In October, 2017, wildfires ravages Northern California, destroying 8,400 structures, and leveling the homes of family, friends and neighbors. The material, spiritual and psychological impacts of those fires are still unfolding. This piece was written the week of the fires, as the magnitude of the damage became clear.

‘…And then it all burned.’
She says over steaming mussels
In a candle and cloth hideaway
on the rocky part of the California coast
a confetti light grazing the inner rim of her eyelid,
and her red-please-by-the-glass Sangiovese

She moves gracefully
A streamlined gesture then a pause
Laying the linen in her lap
Lifting an inquiring eyebrow
Offering me water first
before refilling her own

There’s a small scar on her neck
just above the collarbone
And laugh lines where her lip color has bled a little
Her thick white cotton shirt is open to the third button
Revealing a plum-sized amulet of tiger’s eye and gold

….And then it all burned.
I didn’t know what to take.
My grandmother’s painting.
A box of papers, old pictures.
Warm clothes, a tent, blankets.
Stuff for the dog.

For a single moment it’s that night again
When the fires ravaged us block by block
Winds whipping the chaparral
Our neighbors died in their pool
The old growth timbers fell onto them
huddling together in the dawning light

The flames ate the weaving, the painting,
the carving, the writing, the planting
the art that was the old life
Consumed the places we danced, fought, loved
Rendered my child homeless
Remade us each forever

And so it goes, always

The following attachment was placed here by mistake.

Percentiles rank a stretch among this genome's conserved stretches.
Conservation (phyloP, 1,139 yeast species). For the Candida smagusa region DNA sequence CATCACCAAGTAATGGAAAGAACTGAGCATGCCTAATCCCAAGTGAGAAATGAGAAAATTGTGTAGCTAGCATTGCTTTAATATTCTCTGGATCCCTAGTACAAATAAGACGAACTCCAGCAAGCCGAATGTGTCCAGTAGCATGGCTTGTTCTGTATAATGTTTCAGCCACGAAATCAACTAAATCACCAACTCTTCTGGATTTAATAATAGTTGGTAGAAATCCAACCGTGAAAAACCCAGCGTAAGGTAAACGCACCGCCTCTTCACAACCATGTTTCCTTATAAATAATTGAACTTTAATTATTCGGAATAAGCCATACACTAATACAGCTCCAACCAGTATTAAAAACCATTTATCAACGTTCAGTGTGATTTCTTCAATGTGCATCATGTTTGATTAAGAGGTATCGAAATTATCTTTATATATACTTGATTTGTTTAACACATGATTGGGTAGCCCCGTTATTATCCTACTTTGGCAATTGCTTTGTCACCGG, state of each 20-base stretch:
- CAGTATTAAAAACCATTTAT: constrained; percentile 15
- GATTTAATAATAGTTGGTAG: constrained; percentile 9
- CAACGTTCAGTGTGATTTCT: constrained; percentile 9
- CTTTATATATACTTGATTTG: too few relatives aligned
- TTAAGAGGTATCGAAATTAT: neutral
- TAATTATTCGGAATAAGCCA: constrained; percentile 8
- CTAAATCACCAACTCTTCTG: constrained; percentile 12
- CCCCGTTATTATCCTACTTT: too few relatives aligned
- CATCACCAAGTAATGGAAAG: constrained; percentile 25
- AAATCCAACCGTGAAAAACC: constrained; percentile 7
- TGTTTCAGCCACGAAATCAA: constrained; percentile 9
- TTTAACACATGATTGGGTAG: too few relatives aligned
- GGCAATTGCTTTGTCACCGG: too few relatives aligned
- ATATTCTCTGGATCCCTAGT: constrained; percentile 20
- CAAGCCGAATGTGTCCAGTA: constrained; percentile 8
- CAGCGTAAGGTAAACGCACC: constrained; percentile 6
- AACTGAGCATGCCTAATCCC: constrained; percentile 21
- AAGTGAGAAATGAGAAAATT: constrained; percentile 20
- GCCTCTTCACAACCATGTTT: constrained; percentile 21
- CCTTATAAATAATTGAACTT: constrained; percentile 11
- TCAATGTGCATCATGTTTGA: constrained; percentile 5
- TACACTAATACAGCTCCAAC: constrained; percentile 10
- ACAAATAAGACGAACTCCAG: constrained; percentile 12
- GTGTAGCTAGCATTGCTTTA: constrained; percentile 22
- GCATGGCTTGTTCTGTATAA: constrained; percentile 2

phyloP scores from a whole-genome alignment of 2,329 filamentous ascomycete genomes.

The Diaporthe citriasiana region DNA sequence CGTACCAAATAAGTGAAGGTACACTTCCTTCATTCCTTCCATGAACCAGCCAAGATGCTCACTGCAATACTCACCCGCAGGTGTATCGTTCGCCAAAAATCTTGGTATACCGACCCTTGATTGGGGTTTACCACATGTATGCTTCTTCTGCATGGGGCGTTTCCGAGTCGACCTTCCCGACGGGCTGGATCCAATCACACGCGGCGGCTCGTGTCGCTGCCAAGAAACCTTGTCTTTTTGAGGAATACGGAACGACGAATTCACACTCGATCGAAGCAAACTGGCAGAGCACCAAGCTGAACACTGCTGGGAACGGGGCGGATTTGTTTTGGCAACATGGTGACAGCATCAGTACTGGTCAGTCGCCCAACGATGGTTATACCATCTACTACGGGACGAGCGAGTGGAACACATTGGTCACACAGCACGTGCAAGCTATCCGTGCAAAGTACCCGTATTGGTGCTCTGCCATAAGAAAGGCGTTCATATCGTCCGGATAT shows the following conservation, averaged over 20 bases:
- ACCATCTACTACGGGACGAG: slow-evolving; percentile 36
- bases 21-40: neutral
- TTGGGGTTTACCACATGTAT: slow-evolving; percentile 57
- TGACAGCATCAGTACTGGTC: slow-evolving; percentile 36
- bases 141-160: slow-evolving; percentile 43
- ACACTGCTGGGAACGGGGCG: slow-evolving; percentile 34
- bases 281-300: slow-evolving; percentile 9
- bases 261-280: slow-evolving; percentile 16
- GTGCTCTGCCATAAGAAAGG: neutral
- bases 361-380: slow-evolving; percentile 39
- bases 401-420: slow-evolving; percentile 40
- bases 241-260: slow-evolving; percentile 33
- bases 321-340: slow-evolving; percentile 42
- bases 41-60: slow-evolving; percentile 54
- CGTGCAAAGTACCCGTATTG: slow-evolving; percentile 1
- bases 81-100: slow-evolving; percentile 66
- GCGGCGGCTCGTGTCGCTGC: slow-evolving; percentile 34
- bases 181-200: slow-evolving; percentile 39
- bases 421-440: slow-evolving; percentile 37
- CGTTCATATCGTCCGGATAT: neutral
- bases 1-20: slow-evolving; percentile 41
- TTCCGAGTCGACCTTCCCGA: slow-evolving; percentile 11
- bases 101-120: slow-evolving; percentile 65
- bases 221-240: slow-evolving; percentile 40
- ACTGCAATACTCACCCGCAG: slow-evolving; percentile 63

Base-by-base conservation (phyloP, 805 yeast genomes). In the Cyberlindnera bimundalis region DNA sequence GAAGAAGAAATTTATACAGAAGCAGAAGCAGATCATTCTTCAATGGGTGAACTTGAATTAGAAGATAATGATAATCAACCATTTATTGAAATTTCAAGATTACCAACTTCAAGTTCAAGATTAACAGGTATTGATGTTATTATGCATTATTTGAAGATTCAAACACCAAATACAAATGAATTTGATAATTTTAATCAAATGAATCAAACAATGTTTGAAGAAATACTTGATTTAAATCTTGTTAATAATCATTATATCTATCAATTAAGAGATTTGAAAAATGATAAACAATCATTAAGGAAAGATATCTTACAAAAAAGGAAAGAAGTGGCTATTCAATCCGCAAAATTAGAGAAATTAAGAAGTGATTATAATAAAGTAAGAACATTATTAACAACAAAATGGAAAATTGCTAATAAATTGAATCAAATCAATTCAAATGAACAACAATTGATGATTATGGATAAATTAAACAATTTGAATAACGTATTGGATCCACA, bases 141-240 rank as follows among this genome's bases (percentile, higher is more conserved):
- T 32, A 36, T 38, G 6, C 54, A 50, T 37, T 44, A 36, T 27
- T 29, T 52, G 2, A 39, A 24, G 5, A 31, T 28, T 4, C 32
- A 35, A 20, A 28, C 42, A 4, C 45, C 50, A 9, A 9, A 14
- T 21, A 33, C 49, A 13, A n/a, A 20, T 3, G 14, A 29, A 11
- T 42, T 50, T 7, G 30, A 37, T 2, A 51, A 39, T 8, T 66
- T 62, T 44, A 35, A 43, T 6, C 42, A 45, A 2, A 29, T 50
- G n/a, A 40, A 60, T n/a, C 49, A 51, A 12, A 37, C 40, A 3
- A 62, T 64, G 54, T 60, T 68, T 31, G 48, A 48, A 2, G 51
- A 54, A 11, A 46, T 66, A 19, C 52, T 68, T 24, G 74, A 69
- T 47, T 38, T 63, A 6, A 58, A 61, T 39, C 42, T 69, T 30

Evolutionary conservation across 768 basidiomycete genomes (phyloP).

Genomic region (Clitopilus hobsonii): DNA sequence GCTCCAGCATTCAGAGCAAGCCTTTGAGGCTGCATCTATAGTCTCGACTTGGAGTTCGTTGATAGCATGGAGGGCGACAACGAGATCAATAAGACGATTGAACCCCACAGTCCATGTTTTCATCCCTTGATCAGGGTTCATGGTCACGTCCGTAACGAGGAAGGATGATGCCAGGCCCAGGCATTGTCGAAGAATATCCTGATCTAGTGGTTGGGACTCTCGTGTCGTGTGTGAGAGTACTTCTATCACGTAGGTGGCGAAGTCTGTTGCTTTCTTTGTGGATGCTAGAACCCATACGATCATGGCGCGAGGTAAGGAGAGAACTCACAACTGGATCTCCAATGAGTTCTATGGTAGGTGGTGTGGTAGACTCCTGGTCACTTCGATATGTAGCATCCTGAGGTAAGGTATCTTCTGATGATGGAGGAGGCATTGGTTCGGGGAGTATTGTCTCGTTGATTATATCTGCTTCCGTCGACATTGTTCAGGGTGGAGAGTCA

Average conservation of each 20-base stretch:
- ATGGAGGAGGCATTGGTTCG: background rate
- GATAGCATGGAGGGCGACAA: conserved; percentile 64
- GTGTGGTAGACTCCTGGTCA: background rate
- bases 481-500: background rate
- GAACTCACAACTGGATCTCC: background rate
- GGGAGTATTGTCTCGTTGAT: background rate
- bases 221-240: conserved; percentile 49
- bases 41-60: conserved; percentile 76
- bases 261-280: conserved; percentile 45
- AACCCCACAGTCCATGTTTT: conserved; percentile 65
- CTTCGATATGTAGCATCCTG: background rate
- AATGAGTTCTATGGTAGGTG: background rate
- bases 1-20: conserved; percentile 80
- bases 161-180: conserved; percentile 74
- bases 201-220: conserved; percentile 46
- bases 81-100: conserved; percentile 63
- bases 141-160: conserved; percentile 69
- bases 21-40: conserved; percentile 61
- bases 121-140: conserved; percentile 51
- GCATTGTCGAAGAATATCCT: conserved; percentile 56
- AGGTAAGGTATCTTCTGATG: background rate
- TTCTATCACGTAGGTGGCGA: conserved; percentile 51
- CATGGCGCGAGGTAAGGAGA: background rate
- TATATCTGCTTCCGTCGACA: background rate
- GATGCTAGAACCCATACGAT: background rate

the encapsulation of infinite moments and many years
into a single diminishing phrase
I made this book
I earned a PhD
My wife had cancer
I took a company public
I raised four children
I loved him like that

You don’t have to tell me what happened exactly
A cloud of your own silent song surrounds you
You’re garlanded with a compassion common to those who have lost
Badged with an indifference to possessing
The poem of your life is tattooed on your forehead

Your eyes tell me that you have looked at another with love
Your hips say that you have danced
I have decided already, if you will have me
that I could wake up with you
for the next ten thousand mornings

We take anise cookies in brown paper
and walk to the end of the dock
It is high-tide and we drape our feet into the cold waters
Awakening the bioluminescent swarm
The whole world sparkles now

I thank the unknown things that have happened
and made you into this
woman with the strong back and gentle eyes
Who has laid her head onto my shoulder
Pulled the fleece around us both,
Who holds her gaze wide open
to face the winter sea

Christine Marie Mason is an American author and poet. Her work includes Indivisible (2016), Love in the Face of Everything (2017), and the upcoming Bending the Bow (2018). You can find out more about her at